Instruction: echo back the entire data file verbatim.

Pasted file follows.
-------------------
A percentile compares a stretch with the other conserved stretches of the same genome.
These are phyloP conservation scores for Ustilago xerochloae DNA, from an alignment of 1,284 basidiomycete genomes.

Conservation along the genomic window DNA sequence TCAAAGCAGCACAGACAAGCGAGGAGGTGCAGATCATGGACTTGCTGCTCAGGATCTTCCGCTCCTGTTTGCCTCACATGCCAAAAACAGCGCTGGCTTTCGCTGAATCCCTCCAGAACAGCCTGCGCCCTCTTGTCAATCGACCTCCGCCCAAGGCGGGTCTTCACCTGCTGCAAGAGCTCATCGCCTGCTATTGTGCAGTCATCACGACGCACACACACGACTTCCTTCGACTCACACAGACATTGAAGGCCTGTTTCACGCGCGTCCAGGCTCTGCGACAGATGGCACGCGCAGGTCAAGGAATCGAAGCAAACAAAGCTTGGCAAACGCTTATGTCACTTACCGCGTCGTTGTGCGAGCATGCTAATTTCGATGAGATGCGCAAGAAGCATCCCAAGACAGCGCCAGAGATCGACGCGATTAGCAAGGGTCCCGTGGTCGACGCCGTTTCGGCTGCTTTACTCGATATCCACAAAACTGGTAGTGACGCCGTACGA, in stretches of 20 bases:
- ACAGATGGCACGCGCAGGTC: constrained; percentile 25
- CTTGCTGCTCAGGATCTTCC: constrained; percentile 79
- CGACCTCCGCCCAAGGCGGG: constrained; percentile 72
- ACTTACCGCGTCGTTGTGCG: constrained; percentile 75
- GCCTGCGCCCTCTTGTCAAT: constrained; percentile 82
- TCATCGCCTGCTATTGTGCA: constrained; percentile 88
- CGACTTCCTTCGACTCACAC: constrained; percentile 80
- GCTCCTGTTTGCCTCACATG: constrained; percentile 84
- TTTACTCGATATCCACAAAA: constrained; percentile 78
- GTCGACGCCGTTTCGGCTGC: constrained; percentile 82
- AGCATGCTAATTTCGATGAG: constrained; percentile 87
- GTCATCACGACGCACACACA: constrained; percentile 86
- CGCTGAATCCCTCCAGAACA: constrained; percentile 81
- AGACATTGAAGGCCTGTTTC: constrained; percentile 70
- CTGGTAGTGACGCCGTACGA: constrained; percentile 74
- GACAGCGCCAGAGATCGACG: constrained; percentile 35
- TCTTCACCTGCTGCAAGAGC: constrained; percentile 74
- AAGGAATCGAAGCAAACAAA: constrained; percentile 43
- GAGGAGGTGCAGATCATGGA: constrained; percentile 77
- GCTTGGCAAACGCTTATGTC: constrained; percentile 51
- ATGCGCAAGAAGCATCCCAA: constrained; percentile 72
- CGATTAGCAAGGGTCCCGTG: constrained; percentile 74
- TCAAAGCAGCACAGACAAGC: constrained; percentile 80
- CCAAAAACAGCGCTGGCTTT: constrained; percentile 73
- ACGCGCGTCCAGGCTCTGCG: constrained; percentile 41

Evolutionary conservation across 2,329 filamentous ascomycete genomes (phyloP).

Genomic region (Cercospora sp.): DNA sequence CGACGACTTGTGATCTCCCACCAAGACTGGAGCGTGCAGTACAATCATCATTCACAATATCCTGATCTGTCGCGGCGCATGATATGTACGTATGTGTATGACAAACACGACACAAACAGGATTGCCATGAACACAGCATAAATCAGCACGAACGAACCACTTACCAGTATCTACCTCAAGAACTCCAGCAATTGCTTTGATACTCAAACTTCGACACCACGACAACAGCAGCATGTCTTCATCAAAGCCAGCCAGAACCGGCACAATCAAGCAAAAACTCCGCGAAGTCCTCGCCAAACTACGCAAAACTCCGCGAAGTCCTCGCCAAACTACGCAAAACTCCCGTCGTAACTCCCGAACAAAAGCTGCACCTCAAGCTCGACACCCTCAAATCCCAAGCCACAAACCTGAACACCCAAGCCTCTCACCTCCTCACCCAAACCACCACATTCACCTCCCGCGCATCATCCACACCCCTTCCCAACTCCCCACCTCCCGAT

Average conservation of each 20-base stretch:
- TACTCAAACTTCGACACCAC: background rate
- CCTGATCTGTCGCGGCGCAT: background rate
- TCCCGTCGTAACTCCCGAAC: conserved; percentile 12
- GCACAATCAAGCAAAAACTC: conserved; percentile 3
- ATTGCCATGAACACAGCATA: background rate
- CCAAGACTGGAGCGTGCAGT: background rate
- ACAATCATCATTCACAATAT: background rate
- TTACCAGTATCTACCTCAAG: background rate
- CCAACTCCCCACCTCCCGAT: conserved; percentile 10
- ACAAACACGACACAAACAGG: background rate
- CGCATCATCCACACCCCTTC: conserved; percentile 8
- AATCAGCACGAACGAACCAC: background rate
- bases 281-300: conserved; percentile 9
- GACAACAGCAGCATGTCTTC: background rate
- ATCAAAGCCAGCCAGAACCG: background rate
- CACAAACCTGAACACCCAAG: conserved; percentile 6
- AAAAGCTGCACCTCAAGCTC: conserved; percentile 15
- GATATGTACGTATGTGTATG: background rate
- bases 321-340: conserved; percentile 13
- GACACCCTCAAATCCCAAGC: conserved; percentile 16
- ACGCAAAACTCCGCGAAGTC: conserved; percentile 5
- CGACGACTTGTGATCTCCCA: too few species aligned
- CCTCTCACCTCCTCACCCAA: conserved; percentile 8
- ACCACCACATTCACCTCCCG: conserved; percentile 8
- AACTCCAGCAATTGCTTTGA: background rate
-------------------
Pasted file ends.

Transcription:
A percentile compares a stretch with the other conserved stretches of the same genome.
These are phyloP conservation scores for Ustilago xerochloae DNA, from an alignment of 1,284 basidiomycete genomes.

Conservation along the genomic window DNA sequence TCAAAGCAGCACAGACAAGCGAGGAGGTGCAGATCATGGACTTGCTGCTCAGGATCTTCCGCTCCTGTTTGCCTCACATGCCAAAAACAGCGCTGGCTTTCGCTGAATCCCTCCAGAACAGCCTGCGCCCTCTTGTCAATCGACCTCCGCCCAAGGCGGGTCTTCACCTGCTGCAAGAGCTCATCGCCTGCTATTGTGCAGTCATCACGACGCACACACACGACTTCCTTCGACTCACACAGACATTGAAGGCCTGTTTCACGCGCGTCCAGGCTCTGCGACAGATGGCACGCGCAGGTCAAGGAATCGAAGCAAACAAAGCTTGGCAAACGCTTATGTCACTTACCGCGTCGTTGTGCGAGCATGCTAATTTCGATGAGATGCGCAAGAAGCATCCCAAGACAGCGCCAGAGATCGACGCGATTAGCAAGGGTCCCGTGGTCGACGCCGTTTCGGCTGCTTTACTCGATATCCACAAAACTGGTAGTGACGCCGTACGA, in stretches of 20 bases:
- ACAGATGGCACGCGCAGGTC: constrained; percentile 25
- CTTGCTGCTCAGGATCTTCC: constrained; percentile 79
- CGACCTCCGCCCAAGGCGGG: constrained; percentile 72
- ACTTACCGCGTCGTTGTGCG: constrained; percentile 75
- GCCTGCGCCCTCTTGTCAAT: constrained; percentile 82
- TCATCGCCTGCTATTGTGCA: constrained; percentile 88
- CGACTTCCTTCGACTCACAC: constrained; percentile 80
- GCTCCTGTTTGCCTCACATG: constrained; percentile 84
- TTTACTCGATATCCACAAAA: constrained; percentile 78
- GTCGACGCCGTTTCGGCTGC: constrained; percentile 82
- AGCATGCTAATTTCGATGAG: constrained; percentile 87
- GTCATCACGACGCACACACA: constrained; percentile 86
- CGCTGAATCCCTCCAGAACA: constrained; percentile 81
- AGACATTGAAGGCCTGTTTC: constrained; percentile 70
- CTGGTAGTGACGCCGTACGA: constrained; percentile 74
- GACAGCGCCAGAGATCGACG: constrained; percentile 35
- TCTTCACCTGCTGCAAGAGC: constrained; percentile 74
- AAGGAATCGAAGCAAACAAA: constrained; percentile 43
- GAGGAGGTGCAGATCATGGA: constrained; percentile 77
- GCTTGGCAAACGCTTATGTC: constrained; percentile 51
- ATGCGCAAGAAGCATCCCAA: constrained; percentile 72
- CGATTAGCAAGGGTCCCGTG: constrained; percentile 74
- TCAAAGCAGCACAGACAAGC: constrained; percentile 80
- CCAAAAACAGCGCTGGCTTT: constrained; percentile 73
- ACGCGCGTCCAGGCTCTGCG: constrained; percentile 41

Evolutionary conservation across 2,329 filamentous ascomycete genomes (phyloP).

Genomic region (Cercospora sp.): DNA sequence CGACGACTTGTGATCTCCCACCAAGACTGGAGCGTGCAGTACAATCATCATTCACAATATCCTGATCTGTCGCGGCGCATGATATGTACGTATGTGTATGACAAACACGACACAAACAGGATTGCCATGAACACAGCATAAATCAGCACGAACGAACCACTTACCAGTATCTACCTCAAGAACTCCAGCAATTGCTTTGATACTCAAACTTCGACACCACGACAACAGCAGCATGTCTTCATCAAAGCCAGCCAGAACCGGCACAATCAAGCAAAAACTCCGCGAAGTCCTCGCCAAACTACGCAAAACTCCGCGAAGTCCTCGCCAAACTACGCAAAACTCCCGTCGTAACTCCCGAACAAAAGCTGCACCTCAAGCTCGACACCCTCAAATCCCAAGCCACAAACCTGAACACCCAAGCCTCTCACCTCCTCACCCAAACCACCACATTCACCTCCCGCGCATCATCCACACCCCTTCCCAACTCCCCACCTCCCGAT

Average conservation of each 20-base stretch:
- TACTCAAACTTCGACACCAC: background rate
- CCTGATCTGTCGCGGCGCAT: background rate
- TCCCGTCGTAACTCCCGAAC: conserved; percentile 12
- GCACAATCAAGCAAAAACTC: conserved; percentile 3
- ATTGCCATGAACACAGCATA: background rate
- CCAAGACTGGAGCGTGCAGT: background rate
- ACAATCATCATTCACAATAT: background rate
- TTACCAGTATCTACCTCAAG: background rate
- CCAACTCCCCACCTCCCGAT: conserved; percentile 10
- ACAAACACGACACAAACAGG: background rate
- CGCATCATCCACACCCCTTC: conserved; percentile 8
- AATCAGCACGAACGAACCAC: background rate
- bases 281-300: conserved; percentile 9
- GACAACAGCAGCATGTCTTC: background rate
- ATCAAAGCCAGCCAGAACCG: background rate
- CACAAACCTGAACACCCAAG: conserved; percentile 6
- AAAAGCTGCACCTCAAGCTC: conserved; percentile 15
- GATATGTACGTATGTGTATG: background rate
- bases 321-340: conserved; percentile 13
- GACACCCTCAAATCCCAAGC: conserved; percentile 16
- ACGCAAAACTCCGCGAAGTC: conserved; percentile 5
- CGACGACTTGTGATCTCCCA: too few species aligned
- CCTCTCACCTCCTCACCCAA: conserved; percentile 8
- ACCACCACATTCACCTCCCG: conserved; percentile 8
- AACTCCAGCAATTGCTTTGA: background rate